Iron and Caffeine: It’s best to avoid drinking tea & coffee for 30-60 minutes when consuming your sources of Iron and Vitamin C as this may affect absorption.
How can we reduce digestion problems, especially during the first weeks and at the end of the pregnancy?
Pregnancy symptoms are caused by hormonal changes and of course your growing baby. And whilst they may not completely vanish, what we can do is try to manage them!
Constipation: Think FIBRE, FLUID & MOVEMENT!
FIBRE – Vital for a healthy digestive system! The UK recommended intake is 30g a day. Try opt for wholegrain varieties of carbohydrates where possible. Including oats and linseeds in the diet may also help (they provide soluble fibre) but it’s important to ensure you’re getting enough fluid and movement, too.
FLUID – Make sure to be drinking an adequate amount of FLUID too (your urine should be a pale straw colour for the majority of the day!). Water is ideal as it’s sugar and caffeine free.
MOVEMENT – Get the bowels moving! Going for a brisk walk can help or you could even try some gentle yoga.
This is also a common symptom in pregnancy – to help avoid indigestion, take time to eat your food slowly and mindfully and take smaller sips instead of large gulps of water when keeping hydrated. If you’re struggling with this, you may also find it useful to have slightly less rich and spicy foods.
Besides cutting out raw and unpasteurised foods, what is your take on caffeine during pregnancy – wrong or right?
For the majority of healthy adults, caffeine in moderation i.e. 400mg a day; which is around 4-5 cups of tea or coffee or 2 energy drinks, isn’t harmful, although pregnant women should keep their consumption to below 200mg a day; which is around 2 cups of instant coffee or tea.
Exceeding 200mg of caffeine a day during pregnancy could result in your baby having a low birthweight, increasing the risk of health problems later in life. If you occasionally exceed the recommended limit, don’t worry though as the risks are quite small.
Here are some some useful stats showing how much caffeine (on average) is in these commonly consumed food and drinks. However, you should always check the label for exact amounts:
- Coffee shop coffee = ~100-400mg*
- Energy drink = ~80-150mg
- Instant coffee = ~100mg
- Black tea = ~75mg
- 50g dark chocolate = ~25mg
- Can of cola (including diet) = ~40mg
- Green tea = ~50mg
- 50g milk chocolate = ~10mg
*If you’re buying coffee from a coffee shop, ask for decaf or just 1 shot, as large cups can have up to 4 shots of coffee in them which is the equivalent of double a day’s worth of caffeine for a pregnant lady.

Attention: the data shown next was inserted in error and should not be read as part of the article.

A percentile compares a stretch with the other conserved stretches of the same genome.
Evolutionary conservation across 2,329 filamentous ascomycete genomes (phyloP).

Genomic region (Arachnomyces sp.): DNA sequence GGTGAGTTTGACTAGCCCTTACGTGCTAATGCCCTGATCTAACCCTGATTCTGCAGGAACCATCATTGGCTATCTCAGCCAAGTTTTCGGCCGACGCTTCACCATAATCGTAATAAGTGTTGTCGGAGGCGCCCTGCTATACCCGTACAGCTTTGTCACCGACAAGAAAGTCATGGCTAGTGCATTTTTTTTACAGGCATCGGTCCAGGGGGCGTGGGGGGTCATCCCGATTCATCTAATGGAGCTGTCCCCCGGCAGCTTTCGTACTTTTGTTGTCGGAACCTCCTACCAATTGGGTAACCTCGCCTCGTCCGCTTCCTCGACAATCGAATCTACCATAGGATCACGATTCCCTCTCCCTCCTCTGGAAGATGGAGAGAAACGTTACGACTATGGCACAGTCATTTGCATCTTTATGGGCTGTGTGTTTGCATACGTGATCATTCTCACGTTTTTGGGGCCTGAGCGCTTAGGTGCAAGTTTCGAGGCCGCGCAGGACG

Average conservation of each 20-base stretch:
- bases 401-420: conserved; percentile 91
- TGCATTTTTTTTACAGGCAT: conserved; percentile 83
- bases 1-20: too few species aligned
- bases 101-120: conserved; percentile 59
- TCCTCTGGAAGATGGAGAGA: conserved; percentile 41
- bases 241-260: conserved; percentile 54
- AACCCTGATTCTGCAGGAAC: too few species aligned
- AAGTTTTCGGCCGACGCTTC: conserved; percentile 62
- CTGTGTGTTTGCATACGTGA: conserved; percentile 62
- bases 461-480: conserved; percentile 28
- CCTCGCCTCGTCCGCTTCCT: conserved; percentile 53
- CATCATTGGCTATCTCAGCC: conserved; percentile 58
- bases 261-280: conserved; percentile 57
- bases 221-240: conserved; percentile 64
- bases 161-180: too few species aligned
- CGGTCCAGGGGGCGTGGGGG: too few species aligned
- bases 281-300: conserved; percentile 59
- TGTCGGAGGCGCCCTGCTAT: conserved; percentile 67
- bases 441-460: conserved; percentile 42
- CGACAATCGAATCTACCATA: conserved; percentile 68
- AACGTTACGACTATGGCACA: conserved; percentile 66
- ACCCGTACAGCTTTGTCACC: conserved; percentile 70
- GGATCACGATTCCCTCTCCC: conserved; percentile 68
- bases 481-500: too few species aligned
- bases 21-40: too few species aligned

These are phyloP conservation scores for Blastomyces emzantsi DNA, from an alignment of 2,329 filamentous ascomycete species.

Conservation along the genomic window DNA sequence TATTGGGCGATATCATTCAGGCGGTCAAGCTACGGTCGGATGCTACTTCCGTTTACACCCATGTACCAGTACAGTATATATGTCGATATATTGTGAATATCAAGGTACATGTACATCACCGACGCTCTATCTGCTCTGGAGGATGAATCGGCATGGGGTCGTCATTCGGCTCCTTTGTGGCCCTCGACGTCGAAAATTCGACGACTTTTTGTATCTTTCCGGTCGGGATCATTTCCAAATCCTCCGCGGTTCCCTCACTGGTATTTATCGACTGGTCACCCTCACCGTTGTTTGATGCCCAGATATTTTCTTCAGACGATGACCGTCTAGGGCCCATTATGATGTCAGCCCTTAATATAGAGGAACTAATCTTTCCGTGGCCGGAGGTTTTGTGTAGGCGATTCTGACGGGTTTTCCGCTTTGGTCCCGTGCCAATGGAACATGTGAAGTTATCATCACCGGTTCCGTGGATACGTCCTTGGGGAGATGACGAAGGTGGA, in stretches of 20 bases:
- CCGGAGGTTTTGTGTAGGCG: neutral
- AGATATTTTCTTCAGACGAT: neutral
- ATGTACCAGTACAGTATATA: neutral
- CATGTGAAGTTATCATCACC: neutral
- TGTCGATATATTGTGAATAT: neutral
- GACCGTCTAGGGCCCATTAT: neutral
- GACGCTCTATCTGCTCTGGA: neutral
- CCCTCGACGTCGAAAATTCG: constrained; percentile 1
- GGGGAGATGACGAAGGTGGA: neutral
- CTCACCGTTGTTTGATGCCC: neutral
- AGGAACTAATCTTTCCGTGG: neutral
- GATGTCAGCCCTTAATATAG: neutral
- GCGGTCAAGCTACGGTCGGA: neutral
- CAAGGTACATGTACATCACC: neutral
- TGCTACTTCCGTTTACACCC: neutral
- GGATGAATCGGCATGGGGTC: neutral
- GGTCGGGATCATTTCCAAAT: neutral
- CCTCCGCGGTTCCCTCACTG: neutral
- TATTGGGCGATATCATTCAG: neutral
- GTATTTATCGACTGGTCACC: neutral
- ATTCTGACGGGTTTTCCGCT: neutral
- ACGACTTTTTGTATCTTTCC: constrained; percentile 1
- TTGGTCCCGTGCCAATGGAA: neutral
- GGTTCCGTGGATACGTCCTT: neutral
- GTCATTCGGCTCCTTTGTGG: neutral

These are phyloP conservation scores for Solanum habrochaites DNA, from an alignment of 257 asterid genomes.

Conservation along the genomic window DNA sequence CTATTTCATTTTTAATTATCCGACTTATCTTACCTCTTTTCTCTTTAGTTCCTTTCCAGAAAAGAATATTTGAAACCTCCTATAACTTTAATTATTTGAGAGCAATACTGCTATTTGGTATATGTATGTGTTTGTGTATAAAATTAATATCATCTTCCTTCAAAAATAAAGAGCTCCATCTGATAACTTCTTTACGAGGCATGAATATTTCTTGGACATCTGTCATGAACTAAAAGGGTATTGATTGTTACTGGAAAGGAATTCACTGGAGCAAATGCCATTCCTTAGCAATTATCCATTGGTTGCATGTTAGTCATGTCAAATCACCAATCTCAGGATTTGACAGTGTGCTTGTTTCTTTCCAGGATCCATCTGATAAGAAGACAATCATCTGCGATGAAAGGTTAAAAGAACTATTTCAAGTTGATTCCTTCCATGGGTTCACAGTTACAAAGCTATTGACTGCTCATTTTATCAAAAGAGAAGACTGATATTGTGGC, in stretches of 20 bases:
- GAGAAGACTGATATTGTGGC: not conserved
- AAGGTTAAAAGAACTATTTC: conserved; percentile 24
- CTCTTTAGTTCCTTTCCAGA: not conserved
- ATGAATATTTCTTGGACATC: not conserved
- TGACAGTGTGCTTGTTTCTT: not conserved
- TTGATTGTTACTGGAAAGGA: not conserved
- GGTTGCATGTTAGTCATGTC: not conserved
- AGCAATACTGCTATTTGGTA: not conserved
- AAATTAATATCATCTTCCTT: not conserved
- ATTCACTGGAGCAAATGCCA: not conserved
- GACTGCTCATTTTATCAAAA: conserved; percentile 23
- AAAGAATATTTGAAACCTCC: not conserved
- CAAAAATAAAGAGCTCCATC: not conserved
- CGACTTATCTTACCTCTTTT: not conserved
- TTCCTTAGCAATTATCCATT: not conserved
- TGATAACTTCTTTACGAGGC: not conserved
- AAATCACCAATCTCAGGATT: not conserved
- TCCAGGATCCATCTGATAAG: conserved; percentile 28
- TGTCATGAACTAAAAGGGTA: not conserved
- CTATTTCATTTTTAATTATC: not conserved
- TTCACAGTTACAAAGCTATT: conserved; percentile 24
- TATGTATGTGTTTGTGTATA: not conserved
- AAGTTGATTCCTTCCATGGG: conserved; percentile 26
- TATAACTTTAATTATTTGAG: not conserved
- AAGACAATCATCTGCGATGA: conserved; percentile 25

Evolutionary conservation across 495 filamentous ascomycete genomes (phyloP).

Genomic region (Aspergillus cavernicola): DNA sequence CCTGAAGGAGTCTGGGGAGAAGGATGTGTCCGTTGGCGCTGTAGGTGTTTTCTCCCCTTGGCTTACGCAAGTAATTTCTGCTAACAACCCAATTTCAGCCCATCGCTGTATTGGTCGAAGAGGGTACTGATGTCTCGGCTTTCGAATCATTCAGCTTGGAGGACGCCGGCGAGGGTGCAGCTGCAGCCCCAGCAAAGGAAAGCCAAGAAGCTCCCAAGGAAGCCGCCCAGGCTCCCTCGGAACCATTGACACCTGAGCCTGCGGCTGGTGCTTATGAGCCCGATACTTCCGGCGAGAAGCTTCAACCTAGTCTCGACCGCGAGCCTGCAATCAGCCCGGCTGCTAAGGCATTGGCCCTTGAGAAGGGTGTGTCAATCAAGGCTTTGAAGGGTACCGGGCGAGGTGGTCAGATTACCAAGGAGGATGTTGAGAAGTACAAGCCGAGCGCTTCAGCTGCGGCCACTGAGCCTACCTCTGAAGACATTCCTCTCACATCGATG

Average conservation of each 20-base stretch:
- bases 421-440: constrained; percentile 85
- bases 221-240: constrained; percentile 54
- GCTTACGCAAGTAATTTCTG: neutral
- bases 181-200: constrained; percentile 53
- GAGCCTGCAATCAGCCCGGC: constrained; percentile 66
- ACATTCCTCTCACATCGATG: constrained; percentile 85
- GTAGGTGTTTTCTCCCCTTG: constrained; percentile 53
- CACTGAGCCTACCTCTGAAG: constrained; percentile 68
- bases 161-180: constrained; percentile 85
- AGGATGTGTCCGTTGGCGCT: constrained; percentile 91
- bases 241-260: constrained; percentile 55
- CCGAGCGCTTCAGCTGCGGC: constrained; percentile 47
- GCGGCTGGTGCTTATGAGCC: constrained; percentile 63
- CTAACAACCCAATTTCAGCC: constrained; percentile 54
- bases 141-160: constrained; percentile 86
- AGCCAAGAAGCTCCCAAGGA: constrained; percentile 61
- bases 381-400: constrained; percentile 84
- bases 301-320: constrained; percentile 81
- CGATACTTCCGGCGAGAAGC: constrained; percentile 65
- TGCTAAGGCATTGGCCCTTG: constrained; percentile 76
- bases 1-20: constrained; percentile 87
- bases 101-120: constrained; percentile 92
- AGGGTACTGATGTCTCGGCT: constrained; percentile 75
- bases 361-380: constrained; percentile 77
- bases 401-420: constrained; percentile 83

How much more should I really eat?
You may have heard that, on average, women only need to eat an extra 200 calories in the last trimester of pregnancy (the equivalent to a small bowl of porridge). But did you know that this figure may not be accurate for women who are relatively active, or who may have been on the ‘lighter’ end of the BMI chart pre-pregnancy? More recent research shows that (on average) a women’s body may require up to 340 more calories a day in the second trimester and up to 450 more calories in the third; which is the equivalent of one extra meal a day! Interestingly, the American Pregnancy Association also advises that your energy needs increase by an extra 300 calories a day during pregnancy.
Having said this, I do not recommend calorie counting during pregnancy; there is simply no need. The calorie requirements mentioned above are simply to show that you do need to eat more in order for you and your baby to thrive (although, this is not the same as eating for two grown adults) – honour your hunger and try if possible to eat nutritious, wholefoods for the majority of the time.
What should we be cautious of, if we are following a vegan or vegetarian diet, when pregnant?
If you are following a more plant-based diet when pregnant or breastfeeding it is essential that you have sufficient levels of essential nutrients such as vitamin D, calcium, iodine, folic acid, iron as well as vitamin B12, which is why a pregnancy multivitamin may be beneficial and is often recommended in this group. A omega 3 (algae) supplement may also be essential if you’re following a plant based diet as most people get their omega 3 (in DHA form) from oily fish.
Nutritious plant-based foods include:
Soya products such as tofu and edamame beans are a great source of plant-based protein, and an excellent source of calcium and other vitamins such as magnesium.
Beans, lentils and pulses are a great source of plant-based protein and vitamins and minerals. Try out as many different ones as you can – chickpeas, red lentils, black beans – even your classic tinned baked beans (try opt for reduced or no added sugar!)
Vegan alternatives of milk, yogurt and cheese can be great sources of essential micronutrients that your body requires – if they are fortified, so it’s important to check the label for calcium at the minimum! Some brands will even fortify with iodine as well. You may also find products like cereals and bread are fortified with some essential micronutrients such as iron and can contribute towards your daily requirements, too.
Are there any foods that can help with morning sickness?
Try opt for snacks/meals that are not highly spiced or flavoured. If you’re sensitive to smells, you could try more cold meals such as salads or cooked protein with potatoes and salads.
Go easy when you’re drinking any fluids, take sips little and often instead of swallowing large quantities.
I personally felt sick every time my stomach was empty so I had to eat every 2 hours from waking. I found foods such as crackers, ginger biscuits and oat cakes good for keeping next to my bed too.
Ultimately – it’s whatever works for you as maintaining energy levels is important and (hopefully) your morning sickness won’t last forever!
Have you got any more tips?
Thank you so much to Little Tummy for having me on your channel!